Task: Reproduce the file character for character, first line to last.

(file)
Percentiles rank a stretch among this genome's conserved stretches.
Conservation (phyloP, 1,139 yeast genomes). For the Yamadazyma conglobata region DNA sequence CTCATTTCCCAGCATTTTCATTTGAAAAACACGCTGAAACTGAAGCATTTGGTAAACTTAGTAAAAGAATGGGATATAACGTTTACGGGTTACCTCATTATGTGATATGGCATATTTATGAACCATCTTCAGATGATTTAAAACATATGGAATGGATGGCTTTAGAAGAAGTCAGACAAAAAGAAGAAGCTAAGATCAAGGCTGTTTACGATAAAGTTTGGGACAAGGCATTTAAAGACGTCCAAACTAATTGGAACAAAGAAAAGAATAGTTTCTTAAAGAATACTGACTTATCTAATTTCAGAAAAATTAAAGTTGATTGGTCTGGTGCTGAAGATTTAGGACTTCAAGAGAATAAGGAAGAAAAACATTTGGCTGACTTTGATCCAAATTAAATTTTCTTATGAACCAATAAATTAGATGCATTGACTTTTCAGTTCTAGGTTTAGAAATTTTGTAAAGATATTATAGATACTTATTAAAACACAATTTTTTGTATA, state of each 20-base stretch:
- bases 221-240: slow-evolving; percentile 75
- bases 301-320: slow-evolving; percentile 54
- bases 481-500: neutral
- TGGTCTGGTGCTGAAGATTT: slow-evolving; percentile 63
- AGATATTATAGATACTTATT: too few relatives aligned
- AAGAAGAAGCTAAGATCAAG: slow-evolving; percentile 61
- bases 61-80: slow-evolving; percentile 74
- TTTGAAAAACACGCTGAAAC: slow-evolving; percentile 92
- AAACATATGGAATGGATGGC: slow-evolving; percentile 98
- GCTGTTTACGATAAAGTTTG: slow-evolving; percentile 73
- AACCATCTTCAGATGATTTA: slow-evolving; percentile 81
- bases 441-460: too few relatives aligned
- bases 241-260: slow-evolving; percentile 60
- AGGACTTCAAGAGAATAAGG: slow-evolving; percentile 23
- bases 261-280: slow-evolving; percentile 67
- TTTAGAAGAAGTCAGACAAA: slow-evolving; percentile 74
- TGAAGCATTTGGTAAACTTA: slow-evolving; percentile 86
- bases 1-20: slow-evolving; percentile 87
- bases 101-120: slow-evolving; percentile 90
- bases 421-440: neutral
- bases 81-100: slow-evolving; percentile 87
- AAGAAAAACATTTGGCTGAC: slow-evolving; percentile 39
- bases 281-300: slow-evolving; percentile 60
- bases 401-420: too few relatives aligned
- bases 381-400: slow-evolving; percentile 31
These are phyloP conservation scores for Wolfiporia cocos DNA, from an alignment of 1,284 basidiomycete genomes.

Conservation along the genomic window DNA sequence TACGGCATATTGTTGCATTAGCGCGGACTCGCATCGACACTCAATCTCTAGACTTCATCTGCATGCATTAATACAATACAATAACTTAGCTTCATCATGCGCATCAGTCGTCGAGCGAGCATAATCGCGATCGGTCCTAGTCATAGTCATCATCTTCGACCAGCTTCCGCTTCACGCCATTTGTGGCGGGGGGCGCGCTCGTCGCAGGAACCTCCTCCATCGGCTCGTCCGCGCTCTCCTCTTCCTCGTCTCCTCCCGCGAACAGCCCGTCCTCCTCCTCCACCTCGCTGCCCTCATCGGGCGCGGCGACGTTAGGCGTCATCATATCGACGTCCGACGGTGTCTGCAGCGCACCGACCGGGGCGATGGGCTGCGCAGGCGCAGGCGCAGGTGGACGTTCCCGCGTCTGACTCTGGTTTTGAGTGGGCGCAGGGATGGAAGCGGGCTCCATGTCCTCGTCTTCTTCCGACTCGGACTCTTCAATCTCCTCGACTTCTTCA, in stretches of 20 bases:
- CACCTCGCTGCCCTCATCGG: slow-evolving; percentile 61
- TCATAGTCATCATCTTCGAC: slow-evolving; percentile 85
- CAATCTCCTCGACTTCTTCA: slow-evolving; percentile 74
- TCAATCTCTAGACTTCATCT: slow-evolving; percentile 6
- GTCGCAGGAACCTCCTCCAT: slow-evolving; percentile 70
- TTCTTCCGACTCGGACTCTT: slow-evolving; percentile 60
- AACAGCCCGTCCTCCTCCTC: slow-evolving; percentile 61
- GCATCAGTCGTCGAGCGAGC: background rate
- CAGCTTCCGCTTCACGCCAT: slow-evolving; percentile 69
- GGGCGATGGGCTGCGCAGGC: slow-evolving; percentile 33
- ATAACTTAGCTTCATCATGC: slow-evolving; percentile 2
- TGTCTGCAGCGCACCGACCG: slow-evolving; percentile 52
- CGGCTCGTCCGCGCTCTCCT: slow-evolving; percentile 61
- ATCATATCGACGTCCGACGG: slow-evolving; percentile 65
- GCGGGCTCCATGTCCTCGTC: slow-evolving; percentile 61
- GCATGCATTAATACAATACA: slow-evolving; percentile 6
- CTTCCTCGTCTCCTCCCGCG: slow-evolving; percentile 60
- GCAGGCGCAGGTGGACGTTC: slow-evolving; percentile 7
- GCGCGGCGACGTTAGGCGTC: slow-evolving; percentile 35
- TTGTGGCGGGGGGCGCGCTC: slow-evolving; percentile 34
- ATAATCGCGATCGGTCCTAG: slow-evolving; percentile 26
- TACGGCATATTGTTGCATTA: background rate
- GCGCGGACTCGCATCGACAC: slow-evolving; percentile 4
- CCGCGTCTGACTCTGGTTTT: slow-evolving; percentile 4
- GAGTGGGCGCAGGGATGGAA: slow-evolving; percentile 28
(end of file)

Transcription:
Percentiles rank a stretch among this genome's conserved stretches.
Conservation (phyloP, 1,139 yeast genomes). For the Yamadazyma conglobata region DNA sequence CTCATTTCCCAGCATTTTCATTTGAAAAACACGCTGAAACTGAAGCATTTGGTAAACTTAGTAAAAGAATGGGATATAACGTTTACGGGTTACCTCATTATGTGATATGGCATATTTATGAACCATCTTCAGATGATTTAAAACATATGGAATGGATGGCTTTAGAAGAAGTCAGACAAAAAGAAGAAGCTAAGATCAAGGCTGTTTACGATAAAGTTTGGGACAAGGCATTTAAAGACGTCCAAACTAATTGGAACAAAGAAAAGAATAGTTTCTTAAAGAATACTGACTTATCTAATTTCAGAAAAATTAAAGTTGATTGGTCTGGTGCTGAAGATTTAGGACTTCAAGAGAATAAGGAAGAAAAACATTTGGCTGACTTTGATCCAAATTAAATTTTCTTATGAACCAATAAATTAGATGCATTGACTTTTCAGTTCTAGGTTTAGAAATTTTGTAAAGATATTATAGATACTTATTAAAACACAATTTTTTGTATA, state of each 20-base stretch:
- bases 221-240: slow-evolving; percentile 75
- bases 301-320: slow-evolving; percentile 54
- bases 481-500: neutral
- TGGTCTGGTGCTGAAGATTT: slow-evolving; percentile 63
- AGATATTATAGATACTTATT: too few relatives aligned
- AAGAAGAAGCTAAGATCAAG: slow-evolving; percentile 61
- bases 61-80: slow-evolving; percentile 74
- TTTGAAAAACACGCTGAAAC: slow-evolving; percentile 92
- AAACATATGGAATGGATGGC: slow-evolving; percentile 98
- GCTGTTTACGATAAAGTTTG: slow-evolving; percentile 73
- AACCATCTTCAGATGATTTA: slow-evolving; percentile 81
- bases 441-460: too few relatives aligned
- bases 241-260: slow-evolving; percentile 60
- AGGACTTCAAGAGAATAAGG: slow-evolving; percentile 23
- bases 261-280: slow-evolving; percentile 67
- TTTAGAAGAAGTCAGACAAA: slow-evolving; percentile 74
- TGAAGCATTTGGTAAACTTA: slow-evolving; percentile 86
- bases 1-20: slow-evolving; percentile 87
- bases 101-120: slow-evolving; percentile 90
- bases 421-440: neutral
- bases 81-100: slow-evolving; percentile 87
- AAGAAAAACATTTGGCTGAC: slow-evolving; percentile 39
- bases 281-300: slow-evolving; percentile 60
- bases 401-420: too few relatives aligned
- bases 381-400: slow-evolving; percentile 31
These are phyloP conservation scores for Wolfiporia cocos DNA, from an alignment of 1,284 basidiomycete genomes.

Conservation along the genomic window DNA sequence TACGGCATATTGTTGCATTAGCGCGGACTCGCATCGACACTCAATCTCTAGACTTCATCTGCATGCATTAATACAATACAATAACTTAGCTTCATCATGCGCATCAGTCGTCGAGCGAGCATAATCGCGATCGGTCCTAGTCATAGTCATCATCTTCGACCAGCTTCCGCTTCACGCCATTTGTGGCGGGGGGCGCGCTCGTCGCAGGAACCTCCTCCATCGGCTCGTCCGCGCTCTCCTCTTCCTCGTCTCCTCCCGCGAACAGCCCGTCCTCCTCCTCCACCTCGCTGCCCTCATCGGGCGCGGCGACGTTAGGCGTCATCATATCGACGTCCGACGGTGTCTGCAGCGCACCGACCGGGGCGATGGGCTGCGCAGGCGCAGGCGCAGGTGGACGTTCCCGCGTCTGACTCTGGTTTTGAGTGGGCGCAGGGATGGAAGCGGGCTCCATGTCCTCGTCTTCTTCCGACTCGGACTCTTCAATCTCCTCGACTTCTTCA, in stretches of 20 bases:
- CACCTCGCTGCCCTCATCGG: slow-evolving; percentile 61
- TCATAGTCATCATCTTCGAC: slow-evolving; percentile 85
- CAATCTCCTCGACTTCTTCA: slow-evolving; percentile 74
- TCAATCTCTAGACTTCATCT: slow-evolving; percentile 6
- GTCGCAGGAACCTCCTCCAT: slow-evolving; percentile 70
- TTCTTCCGACTCGGACTCTT: slow-evolving; percentile 60
- AACAGCCCGTCCTCCTCCTC: slow-evolving; percentile 61
- GCATCAGTCGTCGAGCGAGC: background rate
- CAGCTTCCGCTTCACGCCAT: slow-evolving; percentile 69
- GGGCGATGGGCTGCGCAGGC: slow-evolving; percentile 33
- ATAACTTAGCTTCATCATGC: slow-evolving; percentile 2
- TGTCTGCAGCGCACCGACCG: slow-evolving; percentile 52
- CGGCTCGTCCGCGCTCTCCT: slow-evolving; percentile 61
- ATCATATCGACGTCCGACGG: slow-evolving; percentile 65
- GCGGGCTCCATGTCCTCGTC: slow-evolving; percentile 61
- GCATGCATTAATACAATACA: slow-evolving; percentile 6
- CTTCCTCGTCTCCTCCCGCG: slow-evolving; percentile 60
- GCAGGCGCAGGTGGACGTTC: slow-evolving; percentile 7
- GCGCGGCGACGTTAGGCGTC: slow-evolving; percentile 35
- TTGTGGCGGGGGGCGCGCTC: slow-evolving; percentile 34
- ATAATCGCGATCGGTCCTAG: slow-evolving; percentile 26
- TACGGCATATTGTTGCATTA: background rate
- GCGCGGACTCGCATCGACAC: slow-evolving; percentile 4
- CCGCGTCTGACTCTGGTTTT: slow-evolving; percentile 4
- GAGTGGGCGCAGGGATGGAA: slow-evolving; percentile 28